From AAS NOVA: “Mass-ive Implications for Exoplanetary Atmospheres”



9 December 2019
Tarini Konchady

Artist’s impression of an extrasolar planet system. [R. Hurt (IPAC)/NASA/JPL-Caltech]

One of the goals of the Transiting Exoplanet Survey Satellite (TESS) is to identify exoplanets whose atmospheres can be characterized by other telescopes.

NASA/MIT TESS replaced Kepler in search for exoplanets

Part of this process entails measuring planetary masses to some degree of precision. So just how well do we need to know an exoplanet’s mass to understand its atmosphere?

The Use of Transmission Spectra

One way to study the atmosphere of an exoplanet is to observe the light from its host star that passes through the planet’s atmosphere. Comparing the resulting spectrum — called a transmission spectrum — with the spectrum of the host star alone can tell us about what’s in the planet’s atmosphere.

A planet’s mass plays an important role in how far its atmosphere extends. This has prompted studies on whether a planet’s mass could be inferred from its transmission spectrum alone. In some cases, this approach works. But in other cases, the transmission spectra of very different planets can appear to be alike.

The precision of exoplanet mass measurements versus their most likely mass. The seven planets used in this study are highlighted. [Adapted from Batalha et al. 2019]

So should we know the mass of a planet before trying to characterize its atmosphere? If so, how well? And how do these answers change for different types of planets? Natasha Batalha (University of California, Santa Cruz) and collaborators attempt to tackle these questions with simulated James Webb Space Telescope (JWST) transmission spectra.

Seven Special Planets

For their study, Batalha and collaborators chose seven known planets that span the gamut of exoplanets we’ve observed. Their sample included three hot Jupiters (WASP-17b, HAT-P-1b, WASP-12b), three Neptune-like planets (HAT-P-26 b, GJ 436b, GJ 1214b), and one Earth-like planet (TRAPPIST-1e).

To simulate transmission spectra, the authors started with models that are consistent with Hubble spectroscopy of their chosen planets. They then used these models to simulate the analogous JWST spectra.

Aside from mass, the sample planets also varied in composition. Their host stars are also different, meaning that in real life the JWST would have to adopt different observing strategies to get quality transmission spectra.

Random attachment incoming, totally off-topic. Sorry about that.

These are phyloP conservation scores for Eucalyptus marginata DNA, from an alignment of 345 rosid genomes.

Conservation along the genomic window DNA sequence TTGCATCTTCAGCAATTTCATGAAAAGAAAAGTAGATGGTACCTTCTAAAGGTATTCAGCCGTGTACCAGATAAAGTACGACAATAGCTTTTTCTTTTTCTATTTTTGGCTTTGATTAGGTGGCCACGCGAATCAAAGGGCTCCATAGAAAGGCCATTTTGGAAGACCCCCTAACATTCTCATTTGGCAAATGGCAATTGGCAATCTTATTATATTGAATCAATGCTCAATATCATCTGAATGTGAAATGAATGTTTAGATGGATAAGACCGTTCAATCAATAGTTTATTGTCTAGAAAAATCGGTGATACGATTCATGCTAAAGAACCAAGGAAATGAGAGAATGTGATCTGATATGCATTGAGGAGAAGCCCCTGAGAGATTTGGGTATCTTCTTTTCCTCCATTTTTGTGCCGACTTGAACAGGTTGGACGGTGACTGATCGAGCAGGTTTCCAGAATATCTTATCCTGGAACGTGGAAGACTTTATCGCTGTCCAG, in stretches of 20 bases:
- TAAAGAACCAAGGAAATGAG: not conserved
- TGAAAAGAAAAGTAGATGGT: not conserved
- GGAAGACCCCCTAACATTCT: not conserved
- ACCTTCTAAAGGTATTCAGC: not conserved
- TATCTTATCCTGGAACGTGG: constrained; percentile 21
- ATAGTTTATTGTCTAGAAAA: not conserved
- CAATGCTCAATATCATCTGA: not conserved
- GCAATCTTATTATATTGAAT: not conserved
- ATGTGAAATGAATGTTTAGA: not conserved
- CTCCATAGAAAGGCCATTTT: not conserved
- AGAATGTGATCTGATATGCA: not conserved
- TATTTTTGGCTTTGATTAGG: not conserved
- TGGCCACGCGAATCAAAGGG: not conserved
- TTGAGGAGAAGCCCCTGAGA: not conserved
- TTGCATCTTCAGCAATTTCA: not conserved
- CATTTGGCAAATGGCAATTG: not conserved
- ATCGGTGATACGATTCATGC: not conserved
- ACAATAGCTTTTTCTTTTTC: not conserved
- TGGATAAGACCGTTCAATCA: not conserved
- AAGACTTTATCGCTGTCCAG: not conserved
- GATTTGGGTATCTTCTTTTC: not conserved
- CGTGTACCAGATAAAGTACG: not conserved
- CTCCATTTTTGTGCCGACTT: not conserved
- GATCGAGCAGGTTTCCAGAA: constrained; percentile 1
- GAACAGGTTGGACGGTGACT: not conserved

The accuracy with which different atmospheric properties are recovered from the simulated transmission spectra. From top left, clockwise: temperature, metallicity (the abundance of elements that are not hydrogen or helium), radius, and mass. The shaded regions correspond to mass being known and the unfilled regions correspond to mass not being known. The colors of the curves indicate different planets. [Batalha et al. 2019]

A Matter of Caution

To test what role mass played in the usefulness of transmission spectra, the authors attempted to measure atmospheric properties from their modeled spectra. They tried different precisions on mass (how far off the assumed mass could be from the true mass) as well as not knowing a planet’s mass at all.

The authors found that transmission spectra alone could not reliably characterize a planet’s atmosphere. Hot Jupiters required the loosest mass constraints to infer atmospheric properties, though cloud cover — such as in the case of WASP-12b — could make that untrue. For the other Neptunes and the Earth-like planet, mass had to be known with at least a 50% precision to get accurate atmospheric properties.

A recurring theme was that a mass measurement is necessary to distinguish one planet from others with similar transmission spectra. To this end, the authors recommend that any planets selected for atmospheric characterization have their mass known to at least 50% precision.

One of TESS’s goals is to measure the mass of fifty Earth-sized planets, and Batalha and collaborators have set a benchmark for those measurements. This sort of groundwork is critical to exoplanet science and should contribute to great results not too long from now!


“The Precision of Mass Measurements Required for Robust Atmospheric Characterization of Transiting Exoplanets,” Natasha E. Batalha et al 2019 ApJL 885 L25.

See the full article here .
See also from UCSC “From UC Santa Cruz and Carnegie Institution for Science: “Composition of gas giant planets not determined by host star, study finds”


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